In a recent series of papers, we uncovered multiple privacy and integrity problems in today’s ML pipelines, especially (1) online services such as Amazon ML and Google Prediction API that create ML models on demand for non-expert users, and (2) federated learning, aka collaborative learning, that lets multiple users create a joint ML model while keeping their data private (imagine millions of smartphones jointly training a predictive keyboard on users’ typed messages).

Our Oakland 2017 paper, which has just received the PET Award for Outstanding Research in Privacy Enhancing Technologies, concretely shows how to perform membership inference, i.e., determine if a certain data record was used to train an ML model.  Membership inference has a long history in privacy research, especially in genetic privacy and generally whenever statistics about individuals are released.  It also has beneficial applications, such as detecting inappropriate uses of personal data.

We focus on classifiers, a popular type of ML models. Apps and online services use classifier models to recognize which objects appear in images, categorize consumers based on their purchase patterns, and other similar tasks.  We show that if a classifier is open to public access – via an online API or indirectly via an app or service that uses it internally – an adversary can query it and tell from its output if a certain record was used during training.  For example, if a classifier based on a patient study is used for predictive health care, membership inference can leak whether or not a certain patient participated in the study. If a (different) classifier categorizes mobile users based on their movement patterns, membership inference can leak which locations were visited by a certain user.

There are several technical reasons why ML models are vulnerable to membership inference, including “overfitting” and “memorization” of the training data, but they are a symptom of a bigger problem. Modern ML models, especially deep neural networks, are massive computation and storage systems with millions of high-precision floating-point parameters. They are typically evaluated solely by their test accuracy, i.e., how well they classify the data that they did not train on.  Yet they can achieve high test accuracy without using all of their capacity.  In addition to asking if a model has learned its task well, we should ask what else has the model learned? What does this “unintended learning” mean for the privacy and integrity of ML models?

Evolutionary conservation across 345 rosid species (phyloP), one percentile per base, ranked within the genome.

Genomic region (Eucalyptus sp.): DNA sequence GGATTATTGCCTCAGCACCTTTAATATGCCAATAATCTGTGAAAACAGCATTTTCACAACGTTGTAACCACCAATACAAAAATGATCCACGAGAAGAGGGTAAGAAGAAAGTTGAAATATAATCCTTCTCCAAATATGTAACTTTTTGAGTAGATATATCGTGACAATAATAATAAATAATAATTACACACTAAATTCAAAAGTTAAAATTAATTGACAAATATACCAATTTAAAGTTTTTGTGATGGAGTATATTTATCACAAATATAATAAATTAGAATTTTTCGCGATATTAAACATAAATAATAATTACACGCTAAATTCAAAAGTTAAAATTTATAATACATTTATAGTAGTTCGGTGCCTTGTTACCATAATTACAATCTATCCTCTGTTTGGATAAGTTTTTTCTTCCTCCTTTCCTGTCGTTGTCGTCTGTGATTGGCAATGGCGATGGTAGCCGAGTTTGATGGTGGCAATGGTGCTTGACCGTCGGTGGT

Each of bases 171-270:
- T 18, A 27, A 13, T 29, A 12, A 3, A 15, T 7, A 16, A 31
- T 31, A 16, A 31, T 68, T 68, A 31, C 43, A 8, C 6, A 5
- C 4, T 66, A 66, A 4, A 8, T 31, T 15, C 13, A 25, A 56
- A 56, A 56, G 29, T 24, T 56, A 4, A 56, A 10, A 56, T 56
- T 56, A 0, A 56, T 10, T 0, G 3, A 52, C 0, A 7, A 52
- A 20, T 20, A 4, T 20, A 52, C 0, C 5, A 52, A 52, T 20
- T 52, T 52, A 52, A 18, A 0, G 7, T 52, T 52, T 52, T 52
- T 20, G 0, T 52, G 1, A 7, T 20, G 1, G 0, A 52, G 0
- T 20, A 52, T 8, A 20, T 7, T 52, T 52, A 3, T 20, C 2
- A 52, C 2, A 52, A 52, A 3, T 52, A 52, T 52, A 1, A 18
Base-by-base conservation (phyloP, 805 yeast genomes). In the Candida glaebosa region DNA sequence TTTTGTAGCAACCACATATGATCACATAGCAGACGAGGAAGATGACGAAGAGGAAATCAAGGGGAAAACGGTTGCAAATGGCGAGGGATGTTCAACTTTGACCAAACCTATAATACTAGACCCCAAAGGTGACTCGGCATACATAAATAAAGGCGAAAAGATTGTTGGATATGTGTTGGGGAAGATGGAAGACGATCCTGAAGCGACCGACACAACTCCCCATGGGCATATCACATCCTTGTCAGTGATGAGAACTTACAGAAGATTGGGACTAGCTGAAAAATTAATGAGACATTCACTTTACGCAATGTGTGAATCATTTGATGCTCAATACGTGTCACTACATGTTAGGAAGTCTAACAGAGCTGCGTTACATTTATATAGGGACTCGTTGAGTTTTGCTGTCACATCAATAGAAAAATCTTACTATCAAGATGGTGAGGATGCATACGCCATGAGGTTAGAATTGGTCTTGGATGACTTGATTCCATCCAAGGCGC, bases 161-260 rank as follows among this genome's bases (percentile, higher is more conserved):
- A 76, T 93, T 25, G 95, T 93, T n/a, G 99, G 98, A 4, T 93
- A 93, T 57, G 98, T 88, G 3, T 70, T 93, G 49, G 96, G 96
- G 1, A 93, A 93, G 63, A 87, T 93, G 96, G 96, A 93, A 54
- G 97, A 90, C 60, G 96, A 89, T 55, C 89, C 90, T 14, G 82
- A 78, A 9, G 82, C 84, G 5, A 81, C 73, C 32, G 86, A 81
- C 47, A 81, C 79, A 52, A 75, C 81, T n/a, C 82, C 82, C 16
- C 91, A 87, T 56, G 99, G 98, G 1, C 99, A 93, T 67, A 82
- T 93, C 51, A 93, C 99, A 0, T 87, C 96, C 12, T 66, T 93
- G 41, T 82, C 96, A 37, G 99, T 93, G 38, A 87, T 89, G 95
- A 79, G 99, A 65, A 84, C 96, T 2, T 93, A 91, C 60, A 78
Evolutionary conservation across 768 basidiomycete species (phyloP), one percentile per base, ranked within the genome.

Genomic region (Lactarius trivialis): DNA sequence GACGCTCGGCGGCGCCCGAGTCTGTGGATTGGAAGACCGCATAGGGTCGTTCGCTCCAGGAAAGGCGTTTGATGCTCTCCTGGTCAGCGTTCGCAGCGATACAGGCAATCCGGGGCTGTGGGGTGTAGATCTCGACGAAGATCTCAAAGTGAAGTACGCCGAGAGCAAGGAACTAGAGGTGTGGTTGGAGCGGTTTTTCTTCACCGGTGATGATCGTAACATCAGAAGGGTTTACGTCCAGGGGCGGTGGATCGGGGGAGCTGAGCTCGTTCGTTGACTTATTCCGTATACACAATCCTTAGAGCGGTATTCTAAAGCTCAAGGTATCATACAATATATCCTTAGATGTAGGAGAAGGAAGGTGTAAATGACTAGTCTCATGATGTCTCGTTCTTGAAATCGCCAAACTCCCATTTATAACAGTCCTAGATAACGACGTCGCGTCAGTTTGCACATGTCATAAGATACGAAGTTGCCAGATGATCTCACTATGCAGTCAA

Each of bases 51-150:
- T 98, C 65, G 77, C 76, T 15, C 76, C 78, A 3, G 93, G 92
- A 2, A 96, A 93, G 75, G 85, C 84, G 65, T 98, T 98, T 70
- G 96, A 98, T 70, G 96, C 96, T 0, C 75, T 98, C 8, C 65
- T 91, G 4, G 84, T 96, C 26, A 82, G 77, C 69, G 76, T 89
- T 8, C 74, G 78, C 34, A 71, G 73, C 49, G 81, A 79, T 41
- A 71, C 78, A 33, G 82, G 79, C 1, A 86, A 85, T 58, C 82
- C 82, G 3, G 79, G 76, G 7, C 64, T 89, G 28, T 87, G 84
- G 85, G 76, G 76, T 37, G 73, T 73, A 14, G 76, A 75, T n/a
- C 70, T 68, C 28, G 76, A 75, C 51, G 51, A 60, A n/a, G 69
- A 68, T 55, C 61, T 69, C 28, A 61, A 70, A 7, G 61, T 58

Deep networks can learn features that are unrelated – even statistically uncorrelated! – to their assigned task.  For example, here are the features learned by a binary gender classifier trained on the “Labeled Faces in the Wild” dataset.

While the upper layer of this neural network has learned to separate inputs by gender (circles and triangles), the lower layers have also learned to recognize race (red and blue), a property uncorrelated with the task.

Our more recent work on property inference attacks shows that even simple binary classifiers trained for generic tasks – for example, determining if a review is positive or negative or if a face is male or female – internally discover fine-grained features that are much more sensitive. This is especially important in collaborative and federated learning, where the internal parameters of each participant’s model are revealed during training, along with periodic updates to these parameters based on the training data.

We show that a malicious participant in collaborative training can tell if a certain person appears in another participant’s photos, who has written the reviews used by other participants for training, which types of doctors are being reviewed, and other sensitive information. Notably, this leakage of “extra” information about the training data has no visible effect on the model’s test accuracy.

A clever adversary who has access to the ML training software can exploit the unused capacity of ML models for nefarious purposes. In our CCS 2017 paper, we show that a simple modification to the data pre-processing, without changing the training procedure at all, can cause the model to memorize its training data and leak it in response to queries. Consider a binary gender classifier trained in this way.  By submitting special inputs to this classifier and observing whether they are classified as male or female, the adversary can reconstruct the actual images on which the classifier was trained (the top row is the ground truth):

Federated learning, where models are crowd-sourced from hundreds or even millions of users, is an even juicier target. In a recent paper, we show that a single malicious participant in federated learning can completely replace the joint model with another one that has the same accuracy but also incorporates backdoor functionality. For example, it can intentionally misclassify images with certain features or suggest adversary-chosen words to complete certain sentences.

When training ML models, it is not enough to ask if the model has learned its task well.  Creators of ML models must ask what else their models have learned. Are they memorizing and leaking their training data? Are they discovering privacy-violating features that have nothing to do with their learning tasks? Are they hiding backdoor functionality? We need least-privilege ML models that learn only what they need for their task – and nothing more.

This post is based on joint research with Eugene Bagdasaryan, Luca Melis, Reza Shokri, Congzheng Song, Emiliano de Cristofaro, Deborah Estrin, Yiqing Hua, Thomas Ristenpart, Marco Stronati, and Andreas Veit.

Thanks to Arvind Narayanan for feedback on a draft of this post.